Colorado's Newly Legal Pot Smokers May Face Stricter DUI Standard

The Denver Post reports that Colorado legislators are moving toward a new standard for driving under the influence of marijuana now that Amendment 64 has made the plant legal for adults 21 and older to grow and consume. Under current law, DUI is defined as "driving a motor vehicle or vehicle when a person has consumed alcohol or one or more drugs, or a combination of alcohol and one or more drugs, that affects the person to a degree that the person is substantially incapable, either mentally or physically, or both mentally and physically, to exercise clear judgment, sufficient physical control, or due care in the safe operation of a vehicle." While a blood alcohol concentration of 0.08 percent or more is treated as equivalent to DUI, there is no such per se standard for marijuana. Previous efforts to set a limit at five nanograms of THC per milliliter of blood—the same as the standard established by Washington's marijuana legalization initiative, effective last Thursday—have failed due to objections from critics who said it would unfairly penalize regular consumers, especially people using marijuana for medical purposes, who might exceed the ceiling even when they are not impaired. Now the Post reports that supporters of a five-nanogram rule are offering a compromise that has won over some critics: Instead of being automatically guilty of DUI, drivers who test above the limit could present evidence that they were in fact OK to drive. Newly elected House Speaker Mark Ferrandino (D-Denver) told the paper:

With Amendment 64, it's going to be important that we clarify a lot of laws, and that is definitely one of them. Some of the people in my caucus who have not been supportive of the bill before do support [this proposal]. It gives me some hope that we'll have something that can be supported in a bipartisan way.

The Post says "even those who have opposed DUI limits for marijuana in the past...acknowledge that the compromise on the drugged-driving front will likely lead to the passage of a legal standard." But one such critic, defense attorney Sean McAllister, argues that there should be an exemption for patients because a DUI presumption at five nanograms will be hard to rebut:

Unless you have some really good facts and experts on your side, you're likely to be convicted anyway. There is an unfairness to convicting medical-marijuana patients who aren't taking the drug for recreational uses.

Critics of Washington's Initiative 502 raised similar concerns. They also objected to I-502's "zero tolerance" standard for drivers younger than 21. Given individual variation in how people respond to alcohol and other drugs, per se standards are inherently problematic. Assuming an alcohol-like per se standard for marijuana is politically necessary (as I-502's sponsors did), it is unclear whether five nanograms is a reasonable cutoff and how common it is for unimpaired drivers to exceed it. The Post notes that "the science used to arrive at those [THC] limits is relatively young—and highly debated—compared with what is known about the effect of alcohol on drivers." Alison Holcomb, director of the Yes on I-502 campaign, tells me it is certainly true that regular users can test positive for pot when they are no longer impaired, but she has never seen a study finding that "someone is safe at five nanograms."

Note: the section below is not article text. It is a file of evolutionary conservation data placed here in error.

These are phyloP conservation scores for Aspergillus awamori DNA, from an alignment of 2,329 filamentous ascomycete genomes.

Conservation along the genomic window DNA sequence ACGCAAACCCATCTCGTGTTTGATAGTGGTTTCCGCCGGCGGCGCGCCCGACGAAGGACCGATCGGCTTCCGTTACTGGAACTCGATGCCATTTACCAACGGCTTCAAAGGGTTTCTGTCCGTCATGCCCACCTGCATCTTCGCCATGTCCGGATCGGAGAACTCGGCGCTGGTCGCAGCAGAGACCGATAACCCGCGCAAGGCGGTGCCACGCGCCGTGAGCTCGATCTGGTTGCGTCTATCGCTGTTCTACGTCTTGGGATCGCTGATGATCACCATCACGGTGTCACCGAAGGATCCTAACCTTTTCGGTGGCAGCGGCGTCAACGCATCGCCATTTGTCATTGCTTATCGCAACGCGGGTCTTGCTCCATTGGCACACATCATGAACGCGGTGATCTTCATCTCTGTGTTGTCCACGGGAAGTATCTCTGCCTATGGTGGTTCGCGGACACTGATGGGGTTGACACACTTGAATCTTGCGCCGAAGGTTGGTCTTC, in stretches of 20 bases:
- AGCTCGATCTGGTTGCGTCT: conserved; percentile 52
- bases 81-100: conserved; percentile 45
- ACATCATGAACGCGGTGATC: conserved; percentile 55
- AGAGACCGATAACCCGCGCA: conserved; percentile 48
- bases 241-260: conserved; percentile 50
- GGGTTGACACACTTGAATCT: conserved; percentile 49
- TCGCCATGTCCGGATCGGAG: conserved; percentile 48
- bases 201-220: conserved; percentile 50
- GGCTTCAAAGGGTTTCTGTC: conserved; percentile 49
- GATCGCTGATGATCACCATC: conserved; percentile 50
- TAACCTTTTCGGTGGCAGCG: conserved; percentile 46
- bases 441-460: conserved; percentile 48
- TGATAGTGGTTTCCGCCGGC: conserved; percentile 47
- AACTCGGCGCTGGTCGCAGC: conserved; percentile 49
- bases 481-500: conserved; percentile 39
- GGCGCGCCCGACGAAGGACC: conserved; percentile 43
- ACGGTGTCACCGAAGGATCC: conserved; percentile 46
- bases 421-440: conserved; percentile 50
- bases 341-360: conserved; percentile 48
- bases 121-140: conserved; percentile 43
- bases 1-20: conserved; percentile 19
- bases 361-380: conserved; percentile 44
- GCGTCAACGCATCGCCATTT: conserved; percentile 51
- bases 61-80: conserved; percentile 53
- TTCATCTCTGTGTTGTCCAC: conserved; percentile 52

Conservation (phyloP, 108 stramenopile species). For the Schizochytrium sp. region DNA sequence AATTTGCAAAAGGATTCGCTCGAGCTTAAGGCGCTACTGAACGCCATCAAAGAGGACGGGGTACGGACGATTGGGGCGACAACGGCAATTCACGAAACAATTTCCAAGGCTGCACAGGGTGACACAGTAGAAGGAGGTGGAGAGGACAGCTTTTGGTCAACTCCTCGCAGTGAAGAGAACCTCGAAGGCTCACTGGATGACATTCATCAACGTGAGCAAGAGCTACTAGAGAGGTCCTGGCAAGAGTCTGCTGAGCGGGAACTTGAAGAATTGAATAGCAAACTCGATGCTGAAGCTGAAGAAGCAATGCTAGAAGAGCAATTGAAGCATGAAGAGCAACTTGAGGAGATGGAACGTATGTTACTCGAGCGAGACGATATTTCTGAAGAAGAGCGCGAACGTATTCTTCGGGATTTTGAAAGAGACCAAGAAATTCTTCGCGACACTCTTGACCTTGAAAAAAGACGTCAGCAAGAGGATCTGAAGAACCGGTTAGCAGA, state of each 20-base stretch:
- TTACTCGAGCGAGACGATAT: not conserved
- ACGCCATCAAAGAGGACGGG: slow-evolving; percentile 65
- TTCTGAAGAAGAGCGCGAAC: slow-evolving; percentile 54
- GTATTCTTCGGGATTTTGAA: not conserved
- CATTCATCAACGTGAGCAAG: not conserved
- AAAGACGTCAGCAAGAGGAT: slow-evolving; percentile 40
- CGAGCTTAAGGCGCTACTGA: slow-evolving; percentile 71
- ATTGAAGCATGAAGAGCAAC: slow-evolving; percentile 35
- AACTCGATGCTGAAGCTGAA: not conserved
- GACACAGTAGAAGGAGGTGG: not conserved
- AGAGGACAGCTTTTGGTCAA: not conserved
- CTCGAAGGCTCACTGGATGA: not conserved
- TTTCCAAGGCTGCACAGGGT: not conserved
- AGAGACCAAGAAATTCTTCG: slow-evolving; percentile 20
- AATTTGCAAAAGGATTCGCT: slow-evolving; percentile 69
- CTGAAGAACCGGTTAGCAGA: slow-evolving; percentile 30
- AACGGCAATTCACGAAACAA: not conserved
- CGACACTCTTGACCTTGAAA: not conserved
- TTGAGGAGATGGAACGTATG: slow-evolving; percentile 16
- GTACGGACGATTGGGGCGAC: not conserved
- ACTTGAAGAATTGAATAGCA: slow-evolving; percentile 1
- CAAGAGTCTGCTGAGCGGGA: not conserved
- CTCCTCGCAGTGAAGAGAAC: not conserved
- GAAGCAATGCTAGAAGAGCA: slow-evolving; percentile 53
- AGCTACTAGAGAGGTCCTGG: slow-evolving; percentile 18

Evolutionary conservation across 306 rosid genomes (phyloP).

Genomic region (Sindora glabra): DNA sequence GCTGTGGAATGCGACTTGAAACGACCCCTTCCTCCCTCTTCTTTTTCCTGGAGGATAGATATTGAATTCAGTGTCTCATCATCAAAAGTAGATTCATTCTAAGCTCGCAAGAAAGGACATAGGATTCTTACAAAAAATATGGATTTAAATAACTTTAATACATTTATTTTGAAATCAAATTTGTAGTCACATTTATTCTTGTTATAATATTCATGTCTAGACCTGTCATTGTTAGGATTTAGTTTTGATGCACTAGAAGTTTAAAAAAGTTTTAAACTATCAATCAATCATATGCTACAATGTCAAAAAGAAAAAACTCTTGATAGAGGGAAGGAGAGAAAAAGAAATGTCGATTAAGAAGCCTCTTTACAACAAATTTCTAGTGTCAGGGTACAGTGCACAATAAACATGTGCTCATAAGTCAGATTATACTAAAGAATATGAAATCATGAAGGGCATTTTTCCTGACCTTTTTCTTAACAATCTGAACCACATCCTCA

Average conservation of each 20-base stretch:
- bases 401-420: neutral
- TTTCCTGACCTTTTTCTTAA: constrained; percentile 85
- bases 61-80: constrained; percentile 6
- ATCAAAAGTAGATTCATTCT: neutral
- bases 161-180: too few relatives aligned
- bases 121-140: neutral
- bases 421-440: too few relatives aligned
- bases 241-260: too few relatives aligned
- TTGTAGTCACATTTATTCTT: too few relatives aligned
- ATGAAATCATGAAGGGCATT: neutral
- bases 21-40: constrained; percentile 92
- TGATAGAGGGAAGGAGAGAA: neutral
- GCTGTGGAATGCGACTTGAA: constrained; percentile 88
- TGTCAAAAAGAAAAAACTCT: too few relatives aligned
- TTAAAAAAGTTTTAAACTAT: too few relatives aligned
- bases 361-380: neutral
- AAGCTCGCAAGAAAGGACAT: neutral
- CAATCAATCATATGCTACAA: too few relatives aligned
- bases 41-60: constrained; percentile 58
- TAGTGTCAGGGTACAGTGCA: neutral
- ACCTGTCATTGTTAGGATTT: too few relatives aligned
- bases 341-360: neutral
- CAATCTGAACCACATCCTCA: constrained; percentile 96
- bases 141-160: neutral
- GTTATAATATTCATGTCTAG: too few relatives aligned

In any case, a cutoff of zero is clearly nonsensical, regardless of the driver's age. Although the National Organization for the Reform of Marijuana Laws supported I-502, its executive director, Allen St. Pierre, said, "We fully recognize the per se DUI marijuana provisions in I-502 are arbitrary, unnecessary, and unscientific, and we argued strongly with the sponsors for provisions that would require proof of actual impairment to be shown before one could be charged with a traffic safety offense."

[Thanks to CK for the tip.]

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  • ||

    "You just did the most acid I've ever seen anybody eat in my life!"

  • R C Dean||

    There is an unfairness to convicting medical-marijuana patients who aren't taking the drug for recreational uses.

    I completely disagree. This isn't about why you are smoking at all, its about whether you are impaired behind the wheel. You're not less impaired because you have a prescription.

    The rebuttable presumption being offered strikes me as a sucker's deal. To rebut it, you would have to put on evidence that you had NOT smoked within the last several hours, which will be difficult-to-impossible to do.

  • Zeb||

    Which just shows that DUI laws are more about punishing people for immoral behavior than anything to do with safety.

  • Invisible Finger||

    Exactly. Reckless driving is reckless driving, the reason doesn't matter.

  • Brandon||

    This should be like the backup Dunphy signal.

  • Draft Tulpa 2016||

    That's not what you'd have to prove. You'd have to prove you weren't impaired.

  • sarcasmic||

    arbitrary, unnecessary, and unscientific

    That makes it different from 99% of the rest of the laws out there how?

  • fried wylie||

    There is an unfairness to convicting medical-marijuana patients who aren't taking the drug for recreational uses.

    Umm, if you're impaired, does it matter whether the impairment is due to medical or recreational causes? Someone under the influence of a sufficient dose of painkillers is impaired whether it's an appropriately-medical doctor-prescribed dose or just happy-fun-pill-gobbling. Impaired is impaired.

    The point about habitual users failing a bloodtest when they aren't actually impaired stands.

  • fried wylie||

    typed too slow and RC beat me to the punch, *shaken fist*

  • sarcasmic||

  • Newsfeed Monster||

    There are already reckless driving laws on the books in all 50 states. This is ripe for selective enforcement.

    Nevermind the multiple independent university studies that show regular smokers who have a tolerance are safe or even safer than non-smokers behind the wheel, given that they drive slower and less aggressively.

  • Zeb||

    I am honestly not worried at all about stoned drivers on the road. Anyone who smokes regularly is fine behind the wheel after smoking. And people who wouldn't be OK to drive feel like they are not OK to drive (which is the big problem with alcohol really). So the only people I would worry about would be someone who just got too stoned for the first time and for some reason has to drive. And I'm still more worried about people on phones or with small children in the back seat.

  • R C Dean||

    Anyone who smokes regularly is fine behind the wheel after smoking.